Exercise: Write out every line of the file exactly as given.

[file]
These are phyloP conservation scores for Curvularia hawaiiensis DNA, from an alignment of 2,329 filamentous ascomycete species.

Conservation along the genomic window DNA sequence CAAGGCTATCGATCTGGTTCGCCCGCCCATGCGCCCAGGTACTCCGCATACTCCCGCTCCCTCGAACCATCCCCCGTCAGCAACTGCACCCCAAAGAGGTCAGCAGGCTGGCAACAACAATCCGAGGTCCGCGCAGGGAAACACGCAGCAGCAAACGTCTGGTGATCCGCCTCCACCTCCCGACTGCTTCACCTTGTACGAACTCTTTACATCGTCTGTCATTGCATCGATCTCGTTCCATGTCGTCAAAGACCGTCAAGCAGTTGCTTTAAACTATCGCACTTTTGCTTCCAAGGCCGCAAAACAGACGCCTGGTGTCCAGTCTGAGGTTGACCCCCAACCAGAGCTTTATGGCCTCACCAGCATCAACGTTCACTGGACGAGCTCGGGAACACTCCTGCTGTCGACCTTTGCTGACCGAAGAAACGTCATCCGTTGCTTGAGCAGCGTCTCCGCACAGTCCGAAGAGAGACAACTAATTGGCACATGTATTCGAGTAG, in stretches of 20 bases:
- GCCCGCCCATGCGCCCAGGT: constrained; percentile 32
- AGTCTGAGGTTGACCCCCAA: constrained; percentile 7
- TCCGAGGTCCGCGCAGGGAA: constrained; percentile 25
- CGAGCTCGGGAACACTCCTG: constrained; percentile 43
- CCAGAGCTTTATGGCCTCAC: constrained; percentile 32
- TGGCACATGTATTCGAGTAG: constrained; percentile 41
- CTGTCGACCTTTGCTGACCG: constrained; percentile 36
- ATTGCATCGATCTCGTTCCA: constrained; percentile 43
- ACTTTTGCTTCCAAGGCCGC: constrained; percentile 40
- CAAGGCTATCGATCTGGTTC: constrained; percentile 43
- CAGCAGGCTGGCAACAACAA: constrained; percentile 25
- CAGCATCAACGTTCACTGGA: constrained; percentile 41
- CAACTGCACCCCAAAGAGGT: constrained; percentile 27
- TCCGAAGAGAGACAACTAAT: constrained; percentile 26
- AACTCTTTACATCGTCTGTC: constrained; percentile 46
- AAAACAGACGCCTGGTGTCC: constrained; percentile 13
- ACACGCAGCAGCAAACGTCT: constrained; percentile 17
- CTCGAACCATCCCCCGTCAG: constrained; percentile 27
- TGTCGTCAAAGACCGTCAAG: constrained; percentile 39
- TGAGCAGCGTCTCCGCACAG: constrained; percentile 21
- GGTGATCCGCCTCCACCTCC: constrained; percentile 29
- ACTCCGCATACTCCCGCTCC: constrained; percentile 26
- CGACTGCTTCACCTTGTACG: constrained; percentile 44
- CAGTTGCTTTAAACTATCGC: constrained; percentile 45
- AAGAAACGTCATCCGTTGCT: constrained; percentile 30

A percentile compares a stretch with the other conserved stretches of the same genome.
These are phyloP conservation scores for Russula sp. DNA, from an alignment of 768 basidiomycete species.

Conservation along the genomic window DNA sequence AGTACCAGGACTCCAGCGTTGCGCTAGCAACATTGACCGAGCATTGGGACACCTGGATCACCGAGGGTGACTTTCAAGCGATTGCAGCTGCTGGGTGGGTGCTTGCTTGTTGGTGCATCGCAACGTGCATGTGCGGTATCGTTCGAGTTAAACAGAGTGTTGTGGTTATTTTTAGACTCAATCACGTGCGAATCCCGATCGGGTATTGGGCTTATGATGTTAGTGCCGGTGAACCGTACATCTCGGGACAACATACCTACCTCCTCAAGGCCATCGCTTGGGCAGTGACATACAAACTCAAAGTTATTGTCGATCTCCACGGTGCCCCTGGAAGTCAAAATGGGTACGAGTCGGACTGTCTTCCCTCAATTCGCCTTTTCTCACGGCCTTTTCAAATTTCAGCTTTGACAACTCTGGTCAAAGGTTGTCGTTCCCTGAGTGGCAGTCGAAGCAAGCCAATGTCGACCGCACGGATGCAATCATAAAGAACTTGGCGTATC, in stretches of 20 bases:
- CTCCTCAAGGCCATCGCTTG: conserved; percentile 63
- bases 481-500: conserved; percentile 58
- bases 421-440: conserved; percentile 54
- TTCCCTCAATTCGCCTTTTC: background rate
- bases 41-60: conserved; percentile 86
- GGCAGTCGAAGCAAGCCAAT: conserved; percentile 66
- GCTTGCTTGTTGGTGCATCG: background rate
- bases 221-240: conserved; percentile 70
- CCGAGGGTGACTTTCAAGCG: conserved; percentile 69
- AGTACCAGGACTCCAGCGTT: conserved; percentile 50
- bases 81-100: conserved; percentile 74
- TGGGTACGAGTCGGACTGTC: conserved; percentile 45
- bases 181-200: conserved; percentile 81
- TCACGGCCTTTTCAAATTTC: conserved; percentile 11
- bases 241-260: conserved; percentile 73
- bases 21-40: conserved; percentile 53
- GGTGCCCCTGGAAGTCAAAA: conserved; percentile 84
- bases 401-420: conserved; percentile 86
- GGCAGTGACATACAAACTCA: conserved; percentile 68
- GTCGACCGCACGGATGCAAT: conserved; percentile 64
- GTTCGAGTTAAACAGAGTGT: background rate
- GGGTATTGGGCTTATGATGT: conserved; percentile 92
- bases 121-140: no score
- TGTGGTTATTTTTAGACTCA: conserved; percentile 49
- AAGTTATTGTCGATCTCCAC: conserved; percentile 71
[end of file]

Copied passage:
These are phyloP conservation scores for Curvularia hawaiiensis DNA, from an alignment of 2,329 filamentous ascomycete species.

Conservation along the genomic window DNA sequence CAAGGCTATCGATCTGGTTCGCCCGCCCATGCGCCCAGGTACTCCGCATACTCCCGCTCCCTCGAACCATCCCCCGTCAGCAACTGCACCCCAAAGAGGTCAGCAGGCTGGCAACAACAATCCGAGGTCCGCGCAGGGAAACACGCAGCAGCAAACGTCTGGTGATCCGCCTCCACCTCCCGACTGCTTCACCTTGTACGAACTCTTTACATCGTCTGTCATTGCATCGATCTCGTTCCATGTCGTCAAAGACCGTCAAGCAGTTGCTTTAAACTATCGCACTTTTGCTTCCAAGGCCGCAAAACAGACGCCTGGTGTCCAGTCTGAGGTTGACCCCCAACCAGAGCTTTATGGCCTCACCAGCATCAACGTTCACTGGACGAGCTCGGGAACACTCCTGCTGTCGACCTTTGCTGACCGAAGAAACGTCATCCGTTGCTTGAGCAGCGTCTCCGCACAGTCCGAAGAGAGACAACTAATTGGCACATGTATTCGAGTAG, in stretches of 20 bases:
- GCCCGCCCATGCGCCCAGGT: constrained; percentile 32
- AGTCTGAGGTTGACCCCCAA: constrained; percentile 7
- TCCGAGGTCCGCGCAGGGAA: constrained; percentile 25
- CGAGCTCGGGAACACTCCTG: constrained; percentile 43
- CCAGAGCTTTATGGCCTCAC: constrained; percentile 32
- TGGCACATGTATTCGAGTAG: constrained; percentile 41
- CTGTCGACCTTTGCTGACCG: constrained; percentile 36
- ATTGCATCGATCTCGTTCCA: constrained; percentile 43
- ACTTTTGCTTCCAAGGCCGC: constrained; percentile 40
- CAAGGCTATCGATCTGGTTC: constrained; percentile 43
- CAGCAGGCTGGCAACAACAA: constrained; percentile 25
- CAGCATCAACGTTCACTGGA: constrained; percentile 41
- CAACTGCACCCCAAAGAGGT: constrained; percentile 27
- TCCGAAGAGAGACAACTAAT: constrained; percentile 26
- AACTCTTTACATCGTCTGTC: constrained; percentile 46
- AAAACAGACGCCTGGTGTCC: constrained; percentile 13
- ACACGCAGCAGCAAACGTCT: constrained; percentile 17
- CTCGAACCATCCCCCGTCAG: constrained; percentile 27
- TGTCGTCAAAGACCGTCAAG: constrained; percentile 39
- TGAGCAGCGTCTCCGCACAG: constrained; percentile 21
- GGTGATCCGCCTCCACCTCC: constrained; percentile 29
- ACTCCGCATACTCCCGCTCC: constrained; percentile 26
- CGACTGCTTCACCTTGTACG: constrained; percentile 44
- CAGTTGCTTTAAACTATCGC: constrained; percentile 45
- AAGAAACGTCATCCGTTGCT: constrained; percentile 30

A percentile compares a stretch with the other conserved stretches of the same genome.
These are phyloP conservation scores for Russula sp. DNA, from an alignment of 768 basidiomycete species.

Conservation along the genomic window DNA sequence AGTACCAGGACTCCAGCGTTGCGCTAGCAACATTGACCGAGCATTGGGACACCTGGATCACCGAGGGTGACTTTCAAGCGATTGCAGCTGCTGGGTGGGTGCTTGCTTGTTGGTGCATCGCAACGTGCATGTGCGGTATCGTTCGAGTTAAACAGAGTGTTGTGGTTATTTTTAGACTCAATCACGTGCGAATCCCGATCGGGTATTGGGCTTATGATGTTAGTGCCGGTGAACCGTACATCTCGGGACAACATACCTACCTCCTCAAGGCCATCGCTTGGGCAGTGACATACAAACTCAAAGTTATTGTCGATCTCCACGGTGCCCCTGGAAGTCAAAATGGGTACGAGTCGGACTGTCTTCCCTCAATTCGCCTTTTCTCACGGCCTTTTCAAATTTCAGCTTTGACAACTCTGGTCAAAGGTTGTCGTTCCCTGAGTGGCAGTCGAAGCAAGCCAATGTCGACCGCACGGATGCAATCATAAAGAACTTGGCGTATC, in stretches of 20 bases:
- CTCCTCAAGGCCATCGCTTG: conserved; percentile 63
- bases 481-500: conserved; percentile 58
- bases 421-440: conserved; percentile 54
- TTCCCTCAATTCGCCTTTTC: background rate
- bases 41-60: conserved; percentile 86
- GGCAGTCGAAGCAAGCCAAT: conserved; percentile 66
- GCTTGCTTGTTGGTGCATCG: background rate
- bases 221-240: conserved; percentile 70
- CCGAGGGTGACTTTCAAGCG: conserved; percentile 69
- AGTACCAGGACTCCAGCGTT: conserved; percentile 50
- bases 81-100: conserved; percentile 74
- TGGGTACGAGTCGGACTGTC: conserved; percentile 45
- bases 181-200: conserved; percentile 81
- TCACGGCCTTTTCAAATTTC: conserved; percentile 11
- bases 241-260: conserved; percentile 73
- bases 21-40: conserved; percentile 53
- GGTGCCCCTGGAAGTCAAAA: conserved; percentile 84
- bases 401-420: conserved; percentile 86
- GGCAGTGACATACAAACTCA: conserved; percentile 68
- GTCGACCGCACGGATGCAAT: conserved; percentile 64
- GTTCGAGTTAAACAGAGTGT: background rate
- GGGTATTGGGCTTATGATGT: conserved; percentile 92
- bases 121-140: no score
- TGTGGTTATTTTTAGACTCA: conserved; percentile 49
- AAGTTATTGTCGATCTCCAC: conserved; percentile 71